Flagler Woman’s Club 1st Responders Chili Challenge: Saturday, January 28th, the Flagler Woman’s Club is hosting its annual Chili Challenge! The Flagler Woman’s Club invites all First Responders, active and retired, to enter the Chili Challenge to make their best chili and serve it up at the Challenge from noon to 3 p.m. at Veterans Park in Flagler Beach. From 2 to 3 p.m. the club will be calling off raffle winners, 50/50 winners and ultimately the trophies and top prizes. Deadline for entry is January 20. Call Mary Louk at (386) 569-7813 or email [email protected] to enter.
Notably: The New York Times ran an article entitled “America, the Bland” over the weekend, about the proliferation of apartment blocks across the country that all look the same: mid-rise boxes, their identical facades offset by little splashes of color or fake brick: “In 2022, an estimated 420,000 new rental apartments were built in the United States, the highest amount for new multifamily construction in a half-century, according to the latest data from RentCafe, an apartment search platform. The new developments look startlingly alike, often in the form of boxy, mid-rise buildings with a ground-floor retail space, sans-serif fonts and vivid slabs of bright paneling. The bulky design is conspicuous, jutting out of downtown streets and overpowering its surroundings. Over time, it attracts a certain ecosystem — the craft breweries, the boutique coffee shops, the out-of-town young professionals.” There was also this line: “Brownstones, which now sell for millions in New York City, were also hated in their heyday.” It reminded me of the opening paragraph of a William Maxwell story from 1976–the loveliness with which he wrote of his (or his character’s) brownstone. No one has written about these apartment buildings, or dingbats, this way just yet. Maybe some day. See the quote below.
Flagler Beach Webcam:
The Live Calendar is a compendium of local and regional political, civic and cultural events. You can input your own calendar events directly onto the site as you wish them to appear (pending approval of course). To include your event in the Live Calendar, please fill out this form.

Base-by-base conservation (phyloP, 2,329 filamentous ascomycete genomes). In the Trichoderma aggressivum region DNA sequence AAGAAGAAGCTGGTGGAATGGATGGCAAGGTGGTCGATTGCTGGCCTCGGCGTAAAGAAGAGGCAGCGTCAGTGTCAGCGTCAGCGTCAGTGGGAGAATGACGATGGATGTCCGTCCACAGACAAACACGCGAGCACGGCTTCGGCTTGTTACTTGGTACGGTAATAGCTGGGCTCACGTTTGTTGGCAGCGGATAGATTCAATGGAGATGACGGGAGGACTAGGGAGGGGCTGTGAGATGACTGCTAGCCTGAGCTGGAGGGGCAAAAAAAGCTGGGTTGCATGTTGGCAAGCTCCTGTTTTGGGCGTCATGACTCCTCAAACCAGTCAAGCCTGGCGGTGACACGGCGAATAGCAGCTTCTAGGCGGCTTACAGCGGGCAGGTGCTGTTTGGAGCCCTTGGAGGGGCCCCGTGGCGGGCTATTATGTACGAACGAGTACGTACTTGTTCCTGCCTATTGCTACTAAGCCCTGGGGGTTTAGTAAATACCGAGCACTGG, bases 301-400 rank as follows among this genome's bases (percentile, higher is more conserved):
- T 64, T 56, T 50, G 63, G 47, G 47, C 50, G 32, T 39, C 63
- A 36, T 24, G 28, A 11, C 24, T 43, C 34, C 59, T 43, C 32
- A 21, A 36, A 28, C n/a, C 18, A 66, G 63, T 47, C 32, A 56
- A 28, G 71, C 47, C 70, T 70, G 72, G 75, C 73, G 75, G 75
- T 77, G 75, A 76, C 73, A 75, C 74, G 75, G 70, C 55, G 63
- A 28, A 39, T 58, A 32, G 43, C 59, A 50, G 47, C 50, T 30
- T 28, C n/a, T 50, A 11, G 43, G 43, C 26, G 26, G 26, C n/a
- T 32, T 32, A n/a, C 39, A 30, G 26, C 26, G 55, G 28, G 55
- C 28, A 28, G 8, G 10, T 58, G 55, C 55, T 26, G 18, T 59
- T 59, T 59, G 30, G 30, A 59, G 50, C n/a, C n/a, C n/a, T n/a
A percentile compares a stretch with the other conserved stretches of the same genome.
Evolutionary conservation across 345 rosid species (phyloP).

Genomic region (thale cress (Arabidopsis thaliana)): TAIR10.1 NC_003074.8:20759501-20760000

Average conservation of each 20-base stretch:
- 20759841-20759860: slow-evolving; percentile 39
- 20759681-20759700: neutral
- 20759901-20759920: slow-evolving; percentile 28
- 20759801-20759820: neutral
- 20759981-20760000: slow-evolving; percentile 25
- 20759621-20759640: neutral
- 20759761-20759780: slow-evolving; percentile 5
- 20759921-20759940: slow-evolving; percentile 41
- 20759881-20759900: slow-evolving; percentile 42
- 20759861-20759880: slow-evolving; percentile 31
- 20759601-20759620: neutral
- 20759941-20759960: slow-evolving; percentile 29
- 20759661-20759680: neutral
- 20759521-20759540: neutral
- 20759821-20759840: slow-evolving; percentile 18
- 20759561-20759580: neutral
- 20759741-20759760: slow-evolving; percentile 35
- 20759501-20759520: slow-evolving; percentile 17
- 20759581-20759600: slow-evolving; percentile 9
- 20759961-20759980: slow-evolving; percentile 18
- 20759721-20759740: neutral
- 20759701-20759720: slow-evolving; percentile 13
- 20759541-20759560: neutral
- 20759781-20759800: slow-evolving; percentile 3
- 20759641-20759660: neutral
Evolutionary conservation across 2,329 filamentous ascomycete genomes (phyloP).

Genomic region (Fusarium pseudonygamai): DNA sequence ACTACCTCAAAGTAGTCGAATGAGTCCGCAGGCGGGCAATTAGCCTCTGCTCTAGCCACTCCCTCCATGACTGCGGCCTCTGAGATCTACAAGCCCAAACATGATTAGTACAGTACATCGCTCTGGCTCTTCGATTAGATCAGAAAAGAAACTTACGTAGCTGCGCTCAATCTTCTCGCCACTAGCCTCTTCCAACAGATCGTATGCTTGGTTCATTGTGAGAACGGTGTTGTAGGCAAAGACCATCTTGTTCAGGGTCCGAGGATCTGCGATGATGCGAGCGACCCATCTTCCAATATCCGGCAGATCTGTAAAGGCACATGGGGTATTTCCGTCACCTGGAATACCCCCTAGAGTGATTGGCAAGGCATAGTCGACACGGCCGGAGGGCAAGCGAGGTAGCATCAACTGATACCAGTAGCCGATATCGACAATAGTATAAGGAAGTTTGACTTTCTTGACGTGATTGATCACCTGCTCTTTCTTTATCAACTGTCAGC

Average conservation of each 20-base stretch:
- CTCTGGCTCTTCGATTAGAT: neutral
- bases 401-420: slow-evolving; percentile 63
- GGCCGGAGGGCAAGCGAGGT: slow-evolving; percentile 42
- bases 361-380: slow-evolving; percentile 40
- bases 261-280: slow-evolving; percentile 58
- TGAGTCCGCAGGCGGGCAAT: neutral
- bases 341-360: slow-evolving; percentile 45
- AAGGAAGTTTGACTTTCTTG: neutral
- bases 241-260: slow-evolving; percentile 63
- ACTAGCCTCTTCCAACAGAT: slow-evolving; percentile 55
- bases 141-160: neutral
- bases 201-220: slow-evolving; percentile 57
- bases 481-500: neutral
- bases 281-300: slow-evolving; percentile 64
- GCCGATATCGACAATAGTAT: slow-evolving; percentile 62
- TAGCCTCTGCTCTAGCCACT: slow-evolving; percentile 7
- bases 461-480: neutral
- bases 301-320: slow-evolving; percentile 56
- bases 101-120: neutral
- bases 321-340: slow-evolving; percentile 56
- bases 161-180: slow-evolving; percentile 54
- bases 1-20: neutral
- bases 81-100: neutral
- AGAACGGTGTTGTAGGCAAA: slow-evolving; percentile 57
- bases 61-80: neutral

Palm Coast Code Enforcement Board Meeting
Separation Chat: Open Discussion
The Circle of Light A Course in Miracles Study Group
Weekly Chess Club for Teens, Ages 9-18, at the Flagler County Public Library
Flagler County Republican Club Meeting
Flagler County Drug Court Convenes
Flagler Beach City Commission Meeting
Palm Coast Democratic Club Meeting
Evenings at Whitney Lecture Series
Uncouth: Open Mic Night
For the full calendar, go here.
The brownstone is on Murray Hill, facing south. The year is 1950. We have the top floor-through, and our windows are not as tall as the windows on the lower floors. They are deeply recessed, and almost square, and have divided panes. I know that beauty is in the eye of the beholder and all that, but even so, these windows are romantic. The apartment could be in Leningrad or Innsbruck or Dresden (before the bombs fell on it or Parma or any place we have never been to. When I come home at night, I look forward to the moment when I turn the corner and raise my eyes to those three lighted windows. Since I was a child, no place has been quite so much home to me. The front windows look out on Thirty-sixth Street, the back windows on an unpainted brick wall (the side of a house on Lexington Avenue) with no break in it on our floor, but on the floor below there is a single window with a potted plant, and when we raise our eyes we see the sky, so the room is neither dark nor prisonlike.
–From “The Thistle in Sweden,” by William Maxwell, The New Yorker, June 13, 1976.